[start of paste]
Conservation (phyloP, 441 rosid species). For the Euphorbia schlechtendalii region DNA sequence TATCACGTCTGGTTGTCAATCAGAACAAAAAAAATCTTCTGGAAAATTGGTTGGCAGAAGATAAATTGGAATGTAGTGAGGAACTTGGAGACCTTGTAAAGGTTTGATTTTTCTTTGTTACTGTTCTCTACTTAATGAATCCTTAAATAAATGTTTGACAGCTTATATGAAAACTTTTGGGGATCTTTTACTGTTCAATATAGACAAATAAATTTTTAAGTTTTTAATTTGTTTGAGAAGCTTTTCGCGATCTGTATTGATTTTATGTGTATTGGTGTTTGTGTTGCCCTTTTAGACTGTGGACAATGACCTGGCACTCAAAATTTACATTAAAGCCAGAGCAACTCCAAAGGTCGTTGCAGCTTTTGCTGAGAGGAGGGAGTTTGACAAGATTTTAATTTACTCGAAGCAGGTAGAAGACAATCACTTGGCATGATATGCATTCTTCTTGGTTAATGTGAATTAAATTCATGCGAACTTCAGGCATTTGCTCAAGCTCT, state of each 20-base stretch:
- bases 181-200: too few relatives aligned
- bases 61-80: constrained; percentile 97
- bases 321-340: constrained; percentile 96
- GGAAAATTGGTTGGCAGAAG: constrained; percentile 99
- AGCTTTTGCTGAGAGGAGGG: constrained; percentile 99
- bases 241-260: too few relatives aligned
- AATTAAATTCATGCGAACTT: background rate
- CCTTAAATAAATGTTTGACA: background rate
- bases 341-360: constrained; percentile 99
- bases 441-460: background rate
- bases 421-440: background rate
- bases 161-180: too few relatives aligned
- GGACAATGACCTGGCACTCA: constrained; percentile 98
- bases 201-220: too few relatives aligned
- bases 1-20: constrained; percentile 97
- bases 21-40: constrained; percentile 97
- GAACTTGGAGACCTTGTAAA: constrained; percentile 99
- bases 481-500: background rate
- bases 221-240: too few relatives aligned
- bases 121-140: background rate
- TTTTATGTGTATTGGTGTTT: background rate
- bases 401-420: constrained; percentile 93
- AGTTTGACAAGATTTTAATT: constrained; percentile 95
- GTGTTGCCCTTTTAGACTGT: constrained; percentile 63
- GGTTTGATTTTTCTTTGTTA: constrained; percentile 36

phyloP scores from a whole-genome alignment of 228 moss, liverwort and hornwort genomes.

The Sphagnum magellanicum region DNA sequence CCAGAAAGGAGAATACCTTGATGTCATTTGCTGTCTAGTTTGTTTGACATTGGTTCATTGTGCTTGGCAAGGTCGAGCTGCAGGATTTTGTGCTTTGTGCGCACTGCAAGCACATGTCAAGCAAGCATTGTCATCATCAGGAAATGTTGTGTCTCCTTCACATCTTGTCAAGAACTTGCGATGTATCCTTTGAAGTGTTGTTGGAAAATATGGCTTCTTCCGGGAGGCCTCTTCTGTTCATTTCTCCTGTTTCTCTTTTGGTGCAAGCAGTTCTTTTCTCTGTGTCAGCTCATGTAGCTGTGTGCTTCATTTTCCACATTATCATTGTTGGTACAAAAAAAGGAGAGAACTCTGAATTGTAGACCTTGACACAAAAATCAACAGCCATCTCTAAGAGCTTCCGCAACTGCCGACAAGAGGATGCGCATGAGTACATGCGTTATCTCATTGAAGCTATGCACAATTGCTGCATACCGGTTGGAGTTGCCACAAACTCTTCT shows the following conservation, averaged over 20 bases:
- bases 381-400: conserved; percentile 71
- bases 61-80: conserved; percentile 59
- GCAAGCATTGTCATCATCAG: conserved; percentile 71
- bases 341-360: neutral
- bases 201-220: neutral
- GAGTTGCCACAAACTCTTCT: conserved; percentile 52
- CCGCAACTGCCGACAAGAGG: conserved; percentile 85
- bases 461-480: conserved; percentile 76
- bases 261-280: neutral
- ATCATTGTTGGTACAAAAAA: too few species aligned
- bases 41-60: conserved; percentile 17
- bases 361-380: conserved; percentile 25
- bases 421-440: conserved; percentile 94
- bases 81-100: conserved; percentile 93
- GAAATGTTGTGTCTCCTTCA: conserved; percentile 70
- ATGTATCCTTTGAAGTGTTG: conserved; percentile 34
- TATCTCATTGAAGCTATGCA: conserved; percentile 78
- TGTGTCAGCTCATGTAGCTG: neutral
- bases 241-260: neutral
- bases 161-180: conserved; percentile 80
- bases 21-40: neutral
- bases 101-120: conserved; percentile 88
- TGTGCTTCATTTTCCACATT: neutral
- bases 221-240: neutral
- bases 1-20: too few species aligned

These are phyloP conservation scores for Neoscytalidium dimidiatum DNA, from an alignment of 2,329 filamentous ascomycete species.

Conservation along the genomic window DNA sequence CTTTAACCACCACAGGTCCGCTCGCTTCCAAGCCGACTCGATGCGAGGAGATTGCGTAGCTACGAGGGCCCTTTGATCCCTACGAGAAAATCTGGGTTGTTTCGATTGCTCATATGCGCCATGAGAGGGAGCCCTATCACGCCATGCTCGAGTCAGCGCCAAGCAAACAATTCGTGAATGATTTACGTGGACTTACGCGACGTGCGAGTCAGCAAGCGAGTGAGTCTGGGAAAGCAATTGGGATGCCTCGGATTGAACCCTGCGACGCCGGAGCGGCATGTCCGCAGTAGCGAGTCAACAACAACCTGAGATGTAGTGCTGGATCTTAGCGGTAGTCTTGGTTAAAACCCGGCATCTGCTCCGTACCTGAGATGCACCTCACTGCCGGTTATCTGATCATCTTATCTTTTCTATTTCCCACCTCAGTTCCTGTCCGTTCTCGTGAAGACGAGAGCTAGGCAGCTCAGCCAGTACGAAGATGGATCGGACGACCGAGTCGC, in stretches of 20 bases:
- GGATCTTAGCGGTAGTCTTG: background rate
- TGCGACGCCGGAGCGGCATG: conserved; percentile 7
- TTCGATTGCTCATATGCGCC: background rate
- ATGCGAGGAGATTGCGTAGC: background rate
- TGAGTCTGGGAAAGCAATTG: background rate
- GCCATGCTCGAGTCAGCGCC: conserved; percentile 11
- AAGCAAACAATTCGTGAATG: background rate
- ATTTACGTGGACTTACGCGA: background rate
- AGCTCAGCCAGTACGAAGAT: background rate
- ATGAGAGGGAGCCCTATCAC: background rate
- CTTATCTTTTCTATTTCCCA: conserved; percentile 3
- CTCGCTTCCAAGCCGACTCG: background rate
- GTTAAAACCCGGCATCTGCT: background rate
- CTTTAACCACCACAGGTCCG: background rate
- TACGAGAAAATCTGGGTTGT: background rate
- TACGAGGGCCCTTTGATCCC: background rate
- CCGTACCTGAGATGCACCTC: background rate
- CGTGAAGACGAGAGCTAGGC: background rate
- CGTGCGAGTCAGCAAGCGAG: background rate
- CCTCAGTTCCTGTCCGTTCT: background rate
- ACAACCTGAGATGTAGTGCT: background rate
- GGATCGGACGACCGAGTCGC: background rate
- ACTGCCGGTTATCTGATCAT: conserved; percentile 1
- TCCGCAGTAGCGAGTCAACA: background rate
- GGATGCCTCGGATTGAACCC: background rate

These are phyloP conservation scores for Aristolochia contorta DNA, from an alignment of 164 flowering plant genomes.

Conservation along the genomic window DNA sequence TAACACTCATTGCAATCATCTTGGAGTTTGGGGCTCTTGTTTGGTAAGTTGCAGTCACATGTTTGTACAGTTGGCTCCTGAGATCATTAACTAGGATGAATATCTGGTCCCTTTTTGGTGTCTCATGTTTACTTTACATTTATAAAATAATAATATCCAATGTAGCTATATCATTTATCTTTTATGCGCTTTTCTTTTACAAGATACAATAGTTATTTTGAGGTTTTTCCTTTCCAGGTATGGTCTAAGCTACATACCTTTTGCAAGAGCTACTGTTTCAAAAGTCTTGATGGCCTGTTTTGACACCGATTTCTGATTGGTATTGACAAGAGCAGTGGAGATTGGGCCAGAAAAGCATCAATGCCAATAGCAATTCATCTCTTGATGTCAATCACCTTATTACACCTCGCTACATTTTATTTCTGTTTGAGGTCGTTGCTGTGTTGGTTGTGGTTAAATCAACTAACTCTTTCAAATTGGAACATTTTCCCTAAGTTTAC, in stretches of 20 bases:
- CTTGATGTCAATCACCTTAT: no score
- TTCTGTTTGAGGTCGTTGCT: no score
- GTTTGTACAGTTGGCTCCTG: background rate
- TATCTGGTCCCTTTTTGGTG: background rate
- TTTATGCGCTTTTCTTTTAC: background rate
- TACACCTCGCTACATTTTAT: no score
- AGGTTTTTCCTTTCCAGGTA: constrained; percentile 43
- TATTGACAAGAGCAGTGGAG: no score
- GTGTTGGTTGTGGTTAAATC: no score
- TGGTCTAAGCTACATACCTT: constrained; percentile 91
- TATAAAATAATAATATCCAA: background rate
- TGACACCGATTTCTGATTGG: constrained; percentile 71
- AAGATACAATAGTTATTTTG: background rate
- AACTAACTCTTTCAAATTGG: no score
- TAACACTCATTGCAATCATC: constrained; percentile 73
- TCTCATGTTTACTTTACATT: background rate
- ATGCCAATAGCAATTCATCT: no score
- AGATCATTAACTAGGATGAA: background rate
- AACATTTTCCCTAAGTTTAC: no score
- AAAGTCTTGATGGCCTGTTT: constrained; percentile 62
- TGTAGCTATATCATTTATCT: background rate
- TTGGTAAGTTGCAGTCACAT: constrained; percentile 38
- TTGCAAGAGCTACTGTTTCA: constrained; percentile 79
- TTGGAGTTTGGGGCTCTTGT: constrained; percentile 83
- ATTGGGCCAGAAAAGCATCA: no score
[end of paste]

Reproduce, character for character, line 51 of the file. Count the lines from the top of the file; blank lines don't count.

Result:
- TGTGCTTCATTTTCCACATT: neutral